This Wonderful Life by Steve Murray, conceived by Mark Setlock, based on the film "Itís a Wonderful Life," screenplay by Frances Goodrich, Albert Hackett and Frank Capra, based on a short story "The Greatest Gift" written by Philip Van Doren. Directed by Andrew Volkoff.
Reviewed by J. Peter Bergman
Tom Beckett as George Bailey; photo: Kevin Sprague
Beckett as Clarence; photo: Kevin Sprague
"...image of a man standing alone on a bridge..."
In one hour and twenty-one minutes a single actor plays out the full 129 minute film, "Itís a Wonderful Life" twice in the Holiday offering "This Wonderful Life" currently on stage at Barrington Stage Companyís second space. Once would have been sufficient.
I must admit that I am not the greatest fan of the Frank Capra/Jimmy Stewart movie. Neither was Capra who saw it as an interim piece in his career; he never understood its surge to iconic status and I certainly donít. Itís a nice, agreeable comedy about a man who discovers that for his entire life he has been intent on all the wrong things and has never understood his importance in his tiny, confined world. When he does he becomes a man who smiles more. End of story.
In this new stage adaptation (and there are no credits for the film or story creators in the Barrington program, but it is an adaptation and announced as such in the playís monologue) a Narrator, supposedly an actor backstage on the excellent set designed by Brian Prather and Kelly Syring, performs in less than two pages a precis of the entire film changing characters as needed and he does a wonderful job with this quick-change version which ends with a bow and blackout. A perfect rendition of the movie as far as I was concerned. Then, apologetically, he redoes the piece, from beginning to end, taking on more than 30 characters and replaying for us every aspect of the Capra creation.
It isnít boring. There are moments that are actually fun, moving, effectively dramatic or comedic. But those are moments and not the full performance. Tom Beckett, as the Narrator, is clearly a talented actor. What he is not, however, is a good mimic. While Jimmy Stewart, the George Bailey of the film, is cleanly realized in body and voice, none of the other actors in the movie are represented with any respect to voice, face, attitude or style. Lionel Barrymoreís old man Potter, the villain of the film, never emerges in a recognizable form and Barrymore has one of those quavery voices that is so easy for a good actor/mimic to play. Thomas Mitchell, who played Uncle Billy, somehow comes across as an old Irish actor - go figure. Henry Travers, the angel Clarence, has a very specific sort of pinched, clipped voice that is not even approached by Beckett.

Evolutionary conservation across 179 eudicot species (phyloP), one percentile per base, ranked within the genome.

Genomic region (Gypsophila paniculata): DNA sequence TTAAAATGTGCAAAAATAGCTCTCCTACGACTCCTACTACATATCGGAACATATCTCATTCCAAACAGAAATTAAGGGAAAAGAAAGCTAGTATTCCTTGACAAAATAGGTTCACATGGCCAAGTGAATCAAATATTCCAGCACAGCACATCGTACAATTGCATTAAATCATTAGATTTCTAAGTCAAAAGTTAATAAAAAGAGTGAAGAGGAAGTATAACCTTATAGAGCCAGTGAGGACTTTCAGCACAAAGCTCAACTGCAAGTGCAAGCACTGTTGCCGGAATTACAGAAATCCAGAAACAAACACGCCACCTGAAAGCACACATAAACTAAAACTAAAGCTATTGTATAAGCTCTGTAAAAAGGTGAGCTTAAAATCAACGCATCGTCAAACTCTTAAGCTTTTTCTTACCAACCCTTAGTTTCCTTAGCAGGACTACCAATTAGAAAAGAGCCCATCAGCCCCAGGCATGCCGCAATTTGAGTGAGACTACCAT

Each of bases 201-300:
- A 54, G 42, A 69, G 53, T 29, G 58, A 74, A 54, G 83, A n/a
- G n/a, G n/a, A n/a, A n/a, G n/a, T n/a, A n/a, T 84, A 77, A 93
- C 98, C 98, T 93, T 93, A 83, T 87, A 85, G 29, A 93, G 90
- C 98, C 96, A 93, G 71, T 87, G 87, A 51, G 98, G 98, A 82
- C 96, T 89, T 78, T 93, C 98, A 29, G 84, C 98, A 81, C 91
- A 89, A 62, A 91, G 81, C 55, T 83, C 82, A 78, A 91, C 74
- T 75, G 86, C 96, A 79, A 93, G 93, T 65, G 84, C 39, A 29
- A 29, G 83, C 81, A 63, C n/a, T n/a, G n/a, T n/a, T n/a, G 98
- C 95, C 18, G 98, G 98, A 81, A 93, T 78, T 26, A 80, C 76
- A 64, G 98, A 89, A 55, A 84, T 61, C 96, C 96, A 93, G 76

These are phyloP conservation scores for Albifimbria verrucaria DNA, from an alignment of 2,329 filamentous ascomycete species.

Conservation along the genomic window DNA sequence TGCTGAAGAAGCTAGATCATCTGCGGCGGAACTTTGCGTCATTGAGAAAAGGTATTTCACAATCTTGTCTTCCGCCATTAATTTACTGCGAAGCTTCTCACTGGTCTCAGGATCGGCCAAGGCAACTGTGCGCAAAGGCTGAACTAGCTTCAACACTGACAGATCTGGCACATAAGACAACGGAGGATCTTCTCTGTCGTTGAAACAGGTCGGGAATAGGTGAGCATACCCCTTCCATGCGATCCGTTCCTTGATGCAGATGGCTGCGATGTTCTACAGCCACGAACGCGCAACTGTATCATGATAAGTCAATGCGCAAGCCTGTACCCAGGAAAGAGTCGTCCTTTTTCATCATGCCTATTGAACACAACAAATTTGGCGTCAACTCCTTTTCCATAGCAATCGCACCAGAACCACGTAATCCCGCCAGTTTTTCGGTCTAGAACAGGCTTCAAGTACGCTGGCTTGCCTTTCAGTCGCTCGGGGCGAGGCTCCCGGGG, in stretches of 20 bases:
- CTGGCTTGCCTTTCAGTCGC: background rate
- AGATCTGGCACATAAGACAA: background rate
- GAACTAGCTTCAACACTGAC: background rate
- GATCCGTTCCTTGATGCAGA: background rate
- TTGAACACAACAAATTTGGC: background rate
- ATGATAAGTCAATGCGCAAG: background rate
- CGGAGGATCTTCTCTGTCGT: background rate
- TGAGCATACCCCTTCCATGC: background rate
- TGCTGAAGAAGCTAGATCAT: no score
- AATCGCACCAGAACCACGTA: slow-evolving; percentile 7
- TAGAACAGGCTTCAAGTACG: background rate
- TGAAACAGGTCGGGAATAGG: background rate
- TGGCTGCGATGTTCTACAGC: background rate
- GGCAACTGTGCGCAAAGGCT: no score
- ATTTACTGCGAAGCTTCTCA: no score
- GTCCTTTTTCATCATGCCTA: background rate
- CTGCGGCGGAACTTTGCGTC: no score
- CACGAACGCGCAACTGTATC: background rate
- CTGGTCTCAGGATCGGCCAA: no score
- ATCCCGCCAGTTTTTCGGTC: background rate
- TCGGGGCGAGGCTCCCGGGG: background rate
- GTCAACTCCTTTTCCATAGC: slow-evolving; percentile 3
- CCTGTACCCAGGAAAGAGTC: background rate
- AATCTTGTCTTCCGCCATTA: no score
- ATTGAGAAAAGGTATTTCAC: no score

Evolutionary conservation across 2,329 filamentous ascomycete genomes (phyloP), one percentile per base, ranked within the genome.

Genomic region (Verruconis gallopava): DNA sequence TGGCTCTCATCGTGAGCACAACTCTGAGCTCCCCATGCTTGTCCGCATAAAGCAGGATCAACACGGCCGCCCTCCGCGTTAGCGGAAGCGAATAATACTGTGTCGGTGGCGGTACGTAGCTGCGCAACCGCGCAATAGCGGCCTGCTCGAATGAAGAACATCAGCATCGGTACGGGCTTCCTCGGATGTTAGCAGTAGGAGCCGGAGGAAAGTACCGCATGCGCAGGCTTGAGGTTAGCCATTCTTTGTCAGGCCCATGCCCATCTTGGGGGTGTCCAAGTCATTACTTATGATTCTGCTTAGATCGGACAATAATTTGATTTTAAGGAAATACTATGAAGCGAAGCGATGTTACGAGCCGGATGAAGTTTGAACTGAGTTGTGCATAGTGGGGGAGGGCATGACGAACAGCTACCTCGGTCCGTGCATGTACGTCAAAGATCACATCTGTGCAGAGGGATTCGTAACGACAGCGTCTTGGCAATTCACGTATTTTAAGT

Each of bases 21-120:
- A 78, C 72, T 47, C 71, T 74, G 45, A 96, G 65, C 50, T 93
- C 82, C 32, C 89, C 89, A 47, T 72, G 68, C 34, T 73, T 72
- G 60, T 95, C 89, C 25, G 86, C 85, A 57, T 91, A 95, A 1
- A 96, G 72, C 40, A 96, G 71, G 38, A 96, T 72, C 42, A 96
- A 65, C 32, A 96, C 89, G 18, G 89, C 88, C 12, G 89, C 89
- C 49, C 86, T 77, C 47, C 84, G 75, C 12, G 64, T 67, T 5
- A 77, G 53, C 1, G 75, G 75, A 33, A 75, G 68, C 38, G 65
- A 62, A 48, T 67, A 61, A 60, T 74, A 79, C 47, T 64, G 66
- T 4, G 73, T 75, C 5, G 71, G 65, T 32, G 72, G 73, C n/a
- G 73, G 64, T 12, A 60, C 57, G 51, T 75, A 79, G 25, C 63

Unlike other actors who have presented one-man shows for Barrington Stage, most directed by Volkoff, Beckett makes no pretense in his presentation of becoming the characters or the actors who played them for this show. Instead he presents an actor of limited range who loves the movie and cannot wait to show you how well he has memorized the lines. The good lines from the movie still come across as good and effective lines. It is simply that the characters who say those words are not a part of his performance. He is almost always just this narrator, backstage somewhere, reciting the movie. I donít know if this is the choice of the actor or the director but it is not really the best way to go with a play like this.
We want to be transported through his enthusiasm into the world he clearly worships. We want to be as enthralled by "...Wonderful Life" as he obviously is since he canít wait to perform it. However, we want to understand the depths of feeling coming from soft-voiced Donna Reed, the sultry elusiveness of a Gloria Grahame, the crippled mental processes of H.B. Warnerís druggist, the goofiness of George Baileyís best friend Sam Wainwright as Frank Albertson played him. These and so many other characters in this film are what make the picture interesting. Their faces and voices are specific and Capra cast them for the qualities they brought to their roles. These qualities are missing in the play as performed and without them we just have a memorization ego in front of us and while it really is nice, it isnít enough.
Jacob A. Climerís costume is a reasonable outfit, nondescript and non-period, but is it something an actor, backstage, would be wearing? Iíve rarely seen someone dressed that way in any theater Iíve worked in or visited. Brad Berridgeís sound design works well and there are some pre-recorded bits - called for in the script - that make some scenes playable. In one of them there is a fun bit of lighting design by Jeff Davis as two chandeliers and a "special" converse. When the Narrator comments on the lighting "These are the special effects" you know youíre in for a shaky evening of technical theater, but Davis does some beautiful things with color and effect and his use of night-light for the master sequence of the show - the no George Bailey period - is exquisite.
"This Wonderful Life" could have been called - as a friend of mine suggested - "This Onederful Life" and it would have been a more accurate title for a show where one actor recites the roles of so many. To be truly "wonderful" he would have had to go that extra mile and brought to life the characters as we remember them. That would have been the tour-de-force we hope for in such a presentation and it might have made me truly love the piece, rather than just respect the effort.
This Wonderful Life plays at BSCís Stage 2 space located at 36 Linden Street in Pittsfield, MA through December 20. Tickets range in price from $15 to $30. For schedules and reservations call the box office at 413-236-8888 or check on line at barringtonstageco.org.